Colorado Springs woman spent 27 days in jail because she couldn’t pay $55 fee

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A Colorado Springs woman who has a newborn child was jailed for 27 days because she couldn’t pay an unrelated pretrial court processing fee of $55 despite a judge’s order that she be released on her own recognizance, a civil lawsuit says.
In its attempt to recoup the $55 cost of pretrial services, El Paso County spent about $2,400 holding Jasmine Still, according to the lawsuit, filed Tuesday in U.S. District Court in Denver by American Civil Liberties Union of Colorado attorneys Rebecca Wallace and Mark Silverstein. 
Still, arrested Jan. 11 on a felony narcotics possession charge when she was caught with 0.3 of a gram of methamphetamine, is now seeking compensatory and consequential damages, and attorneys’ fees.
A judge determined that she should be released on her own recognizance because she was not a flight risk and posed no threat of harm to others, the lawsuit says.
“Every day I was in jail, I thought there had to have been some kind of mistake. I didn’t think you could jail someone just because they were poor,” Still said in a news release. “I am fighting back not just for me, but for all of the other people who El Paso County has kept in jail because they couldn’t scrape together $55.”
Still was held because El Paso County has a policy of charging crime suspects a $55 pretrial fee. That fee has kept people who should have been released on their own recognizance in jail for up to 119 days solely because of personal poverty, the lawsuit says.
“Jailing someone because of their poverty is not only cruel, it is unconstitutional,” Silverstein said in a news release.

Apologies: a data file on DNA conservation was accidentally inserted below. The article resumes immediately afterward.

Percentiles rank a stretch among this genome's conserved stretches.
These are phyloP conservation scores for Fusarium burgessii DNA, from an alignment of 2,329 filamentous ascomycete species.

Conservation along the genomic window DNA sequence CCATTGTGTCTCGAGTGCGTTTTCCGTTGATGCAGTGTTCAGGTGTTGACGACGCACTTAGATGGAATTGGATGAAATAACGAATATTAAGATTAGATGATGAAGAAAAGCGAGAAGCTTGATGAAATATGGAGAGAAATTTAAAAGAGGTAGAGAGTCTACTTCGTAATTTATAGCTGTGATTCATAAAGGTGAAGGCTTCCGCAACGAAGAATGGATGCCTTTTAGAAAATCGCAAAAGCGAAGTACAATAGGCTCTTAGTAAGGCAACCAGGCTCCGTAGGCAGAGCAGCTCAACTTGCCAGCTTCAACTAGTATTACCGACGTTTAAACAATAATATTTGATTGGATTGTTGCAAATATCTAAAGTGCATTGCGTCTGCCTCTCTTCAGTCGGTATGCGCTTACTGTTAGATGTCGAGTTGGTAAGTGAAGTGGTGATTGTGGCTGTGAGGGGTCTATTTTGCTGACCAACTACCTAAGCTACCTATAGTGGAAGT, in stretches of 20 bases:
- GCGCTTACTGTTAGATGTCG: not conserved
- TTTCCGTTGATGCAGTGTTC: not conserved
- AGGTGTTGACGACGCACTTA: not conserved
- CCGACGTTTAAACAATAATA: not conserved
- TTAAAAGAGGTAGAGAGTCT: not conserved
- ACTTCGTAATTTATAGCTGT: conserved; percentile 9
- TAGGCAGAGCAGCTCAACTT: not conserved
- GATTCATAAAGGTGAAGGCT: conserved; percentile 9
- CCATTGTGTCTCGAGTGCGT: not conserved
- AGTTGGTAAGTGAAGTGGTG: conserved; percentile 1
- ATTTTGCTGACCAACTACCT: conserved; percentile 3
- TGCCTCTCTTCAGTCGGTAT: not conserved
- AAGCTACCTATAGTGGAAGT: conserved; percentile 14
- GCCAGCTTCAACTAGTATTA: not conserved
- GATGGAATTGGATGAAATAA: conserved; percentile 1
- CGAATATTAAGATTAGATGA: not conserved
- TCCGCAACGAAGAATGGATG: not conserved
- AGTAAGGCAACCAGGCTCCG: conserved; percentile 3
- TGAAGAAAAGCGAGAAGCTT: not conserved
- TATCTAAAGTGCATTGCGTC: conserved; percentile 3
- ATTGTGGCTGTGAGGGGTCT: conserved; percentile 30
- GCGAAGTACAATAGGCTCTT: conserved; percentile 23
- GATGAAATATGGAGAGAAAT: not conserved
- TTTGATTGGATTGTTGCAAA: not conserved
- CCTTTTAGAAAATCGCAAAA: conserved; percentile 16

In 2016, Colorado passed a law that closed a loophole critics contended gutted efforts to prevent the jailing of poor people who can’t pay fines for low-level offenses. The law specified that jailings could occur only after a court hearing determined the fines were not an undue hardship.
As recently as Friday, the El Paso County jail was holding six pretrial suspects released on their own recognizance who couldn’t pay the fee, the lawsuit says. The defendants should have been released after signing an agreement that promises they will return to court for future proceedings.
People throughout Colorado are released from jail immediately when a judge places them on personal recognizance. 
“However, in El Paso County, it is only those detainees who have the means to pay a county-imposed fee of $55 who have the opportunity to gain prompt release upon the court’s grant of a supervised personal recognizance bond,” the lawsuit says.
In one case, a judge had ordered the release of a suspect despite the person’s inability to pay the $55 fee, but the jail refused to release the person, the lawsuit says.
Between Aug. 21 and Oct. 20, the county held 51 personal recognizance defendants who couldn’t afford the pretrial fees an average of 10.6 days.
El Paso County is spending about $250,000 more to hold the suspects rather than granting them waivers if they are unable to pay pretrial fees, the lawsuit says.
“Pretrial jail stays can and do cause legally innocent people to lose out on pay, lose their job, lose custody of their children, lose their housing and lose their vehicle,” Wallace said in a news release. “With all of these pressures building on pretrial defendants, it is no wonder that many defendants plead guilty just to get out of jail.”
The National Institute of Corrections criticized the county for its policy of holding suspects pretrial solely for their inability to pay the fee, it says.
Still, who is a mother of three, was unable to be with her newborn child, and the kids were placed in foster care, the lawsuit says.
“She decided that, rather than wait in jail while she fought her case, she had no choice but to plead guilty so that she could get out of jail quickly and fight for custody of her children. On Feb. 6, Ms. Still pleaded guilty to felony possession and was promptly released from custody,” the lawsuit says.

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